‘Twin Peaks’ Part 5 Recap: Shovel Yourself Out of the Shit

By Caitlin Malcuit

After two consecutive weeks of doubleheaders where just so much happens, we finally come to the part where not a whole hell of a lot happens in “Twin Peaks.” Almost a third of the way in, Part 5 doesn’t stray too terribly far from the arcs in motion, as it inches toward gathering more pieces of this seasons’ mystery. But it’s okay because this is, in David Lynch’s grand scheme, an 18-hour movie.

At the Rancho Rosa development in Las Vegas, Dougie’s abandoned car still sits, unexploded from the car bomb attached by the two goons who tried to cap him earlier. The assassins check in, reporting over the phone that the car’s still there, no lights are on in the house. On the other line, Lorraine (Tammie Baird) swears at them, anxious that she’s going to be killed over this botched job. She slams the phone down and texts “Argent” to a black box that rings out into a dim basement.

Poor Cooper has to face the 9-5 slog in his garish, oversized lime sport coat, as Janey-E gives him a ride to work. As she ties his tie, Janey-E goes over the logistics of paying their debt, but Coop’s not listening. He catches a glimpse of a vacant Sonny Jim Jones staring out, which causes Cooper’s face to soften and a tear to roll down his face. The music here is reminiscent of the “Twin Peaks” theme, coming in on a light and airy breeze as if Cooper seemingly rediscovers a message he once transcribed to his trusty Diane: “At a time like this, curiously, you begin to think of the things regret or the things you might miss.”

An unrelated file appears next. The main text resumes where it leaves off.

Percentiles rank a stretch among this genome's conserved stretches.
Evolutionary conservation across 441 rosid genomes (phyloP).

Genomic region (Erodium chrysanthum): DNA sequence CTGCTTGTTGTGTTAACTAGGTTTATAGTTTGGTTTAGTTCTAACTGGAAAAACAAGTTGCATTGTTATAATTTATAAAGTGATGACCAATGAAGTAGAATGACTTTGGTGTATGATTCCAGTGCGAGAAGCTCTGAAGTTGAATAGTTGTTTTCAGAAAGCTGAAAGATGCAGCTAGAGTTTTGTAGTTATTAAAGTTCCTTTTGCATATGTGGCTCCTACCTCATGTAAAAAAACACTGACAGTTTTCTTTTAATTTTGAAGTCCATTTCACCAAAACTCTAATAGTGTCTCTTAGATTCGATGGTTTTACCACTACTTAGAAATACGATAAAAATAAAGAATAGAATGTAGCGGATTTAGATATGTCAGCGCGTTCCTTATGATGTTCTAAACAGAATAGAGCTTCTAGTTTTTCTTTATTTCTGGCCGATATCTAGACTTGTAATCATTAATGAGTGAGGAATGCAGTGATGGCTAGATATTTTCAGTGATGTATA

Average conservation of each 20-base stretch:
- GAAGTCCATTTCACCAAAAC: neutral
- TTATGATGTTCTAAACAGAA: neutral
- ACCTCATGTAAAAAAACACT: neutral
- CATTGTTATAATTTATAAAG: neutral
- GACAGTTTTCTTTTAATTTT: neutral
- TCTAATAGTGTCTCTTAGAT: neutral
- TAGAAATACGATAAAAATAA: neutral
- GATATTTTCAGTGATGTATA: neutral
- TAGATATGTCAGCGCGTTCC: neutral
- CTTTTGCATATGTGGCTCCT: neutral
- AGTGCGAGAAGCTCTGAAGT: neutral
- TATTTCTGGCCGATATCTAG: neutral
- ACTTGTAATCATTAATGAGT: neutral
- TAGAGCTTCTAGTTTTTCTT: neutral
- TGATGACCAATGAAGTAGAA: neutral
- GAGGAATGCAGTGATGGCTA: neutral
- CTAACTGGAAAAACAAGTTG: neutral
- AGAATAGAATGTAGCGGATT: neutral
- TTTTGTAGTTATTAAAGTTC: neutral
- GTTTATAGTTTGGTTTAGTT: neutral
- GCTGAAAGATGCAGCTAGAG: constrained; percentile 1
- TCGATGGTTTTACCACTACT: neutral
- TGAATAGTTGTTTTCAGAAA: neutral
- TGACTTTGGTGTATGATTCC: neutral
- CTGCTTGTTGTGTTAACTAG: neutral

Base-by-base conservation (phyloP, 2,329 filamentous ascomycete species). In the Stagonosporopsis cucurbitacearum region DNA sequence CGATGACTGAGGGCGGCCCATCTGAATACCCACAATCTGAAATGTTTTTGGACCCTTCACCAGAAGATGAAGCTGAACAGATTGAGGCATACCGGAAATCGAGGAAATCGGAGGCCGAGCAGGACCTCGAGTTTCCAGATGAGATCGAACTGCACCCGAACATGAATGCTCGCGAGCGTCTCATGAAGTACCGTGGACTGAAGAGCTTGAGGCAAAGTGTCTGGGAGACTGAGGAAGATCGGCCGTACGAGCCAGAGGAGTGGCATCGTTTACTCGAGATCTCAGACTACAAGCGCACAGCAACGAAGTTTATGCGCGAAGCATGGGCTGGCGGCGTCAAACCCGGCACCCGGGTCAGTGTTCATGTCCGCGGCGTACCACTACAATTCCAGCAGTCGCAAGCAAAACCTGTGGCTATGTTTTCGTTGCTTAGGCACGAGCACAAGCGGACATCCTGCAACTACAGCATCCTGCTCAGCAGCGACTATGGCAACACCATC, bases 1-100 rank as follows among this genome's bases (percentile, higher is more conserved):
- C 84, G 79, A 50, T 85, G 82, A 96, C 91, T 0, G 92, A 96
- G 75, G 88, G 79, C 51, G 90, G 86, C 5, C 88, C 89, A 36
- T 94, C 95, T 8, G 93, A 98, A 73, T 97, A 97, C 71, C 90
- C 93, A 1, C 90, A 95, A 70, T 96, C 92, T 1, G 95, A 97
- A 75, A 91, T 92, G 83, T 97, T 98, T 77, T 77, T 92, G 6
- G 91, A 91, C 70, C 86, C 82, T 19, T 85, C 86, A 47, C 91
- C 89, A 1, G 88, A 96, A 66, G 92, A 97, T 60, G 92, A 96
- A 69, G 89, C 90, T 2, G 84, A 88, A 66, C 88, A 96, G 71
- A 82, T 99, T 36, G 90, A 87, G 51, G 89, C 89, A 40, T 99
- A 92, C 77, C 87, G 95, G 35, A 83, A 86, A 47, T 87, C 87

Cooper staggers to work, perplexed by brass statue of a cowboy pointing a gun. He also points, still in mimic mode, and heads off into the direction of the big glass building in front of him. At the elevator bank, Cooper follows a coffee-gophering colleague like a cartoon hovers after the aroma of a pie on a windowsill. He’s clamoring for the stuff, bogarts someone else’s cup and sucks it down like a baby drinks a bottle. He enters Lucky 7 Insurance.

Inside, coworker Tony, played by real-life bad person Tom Sizemore, tells “Dougie” that he’s covered his ass while he was on his three-day bender. Frank, who’s coffee was stolen, gets a green tea latte instead. He likes it!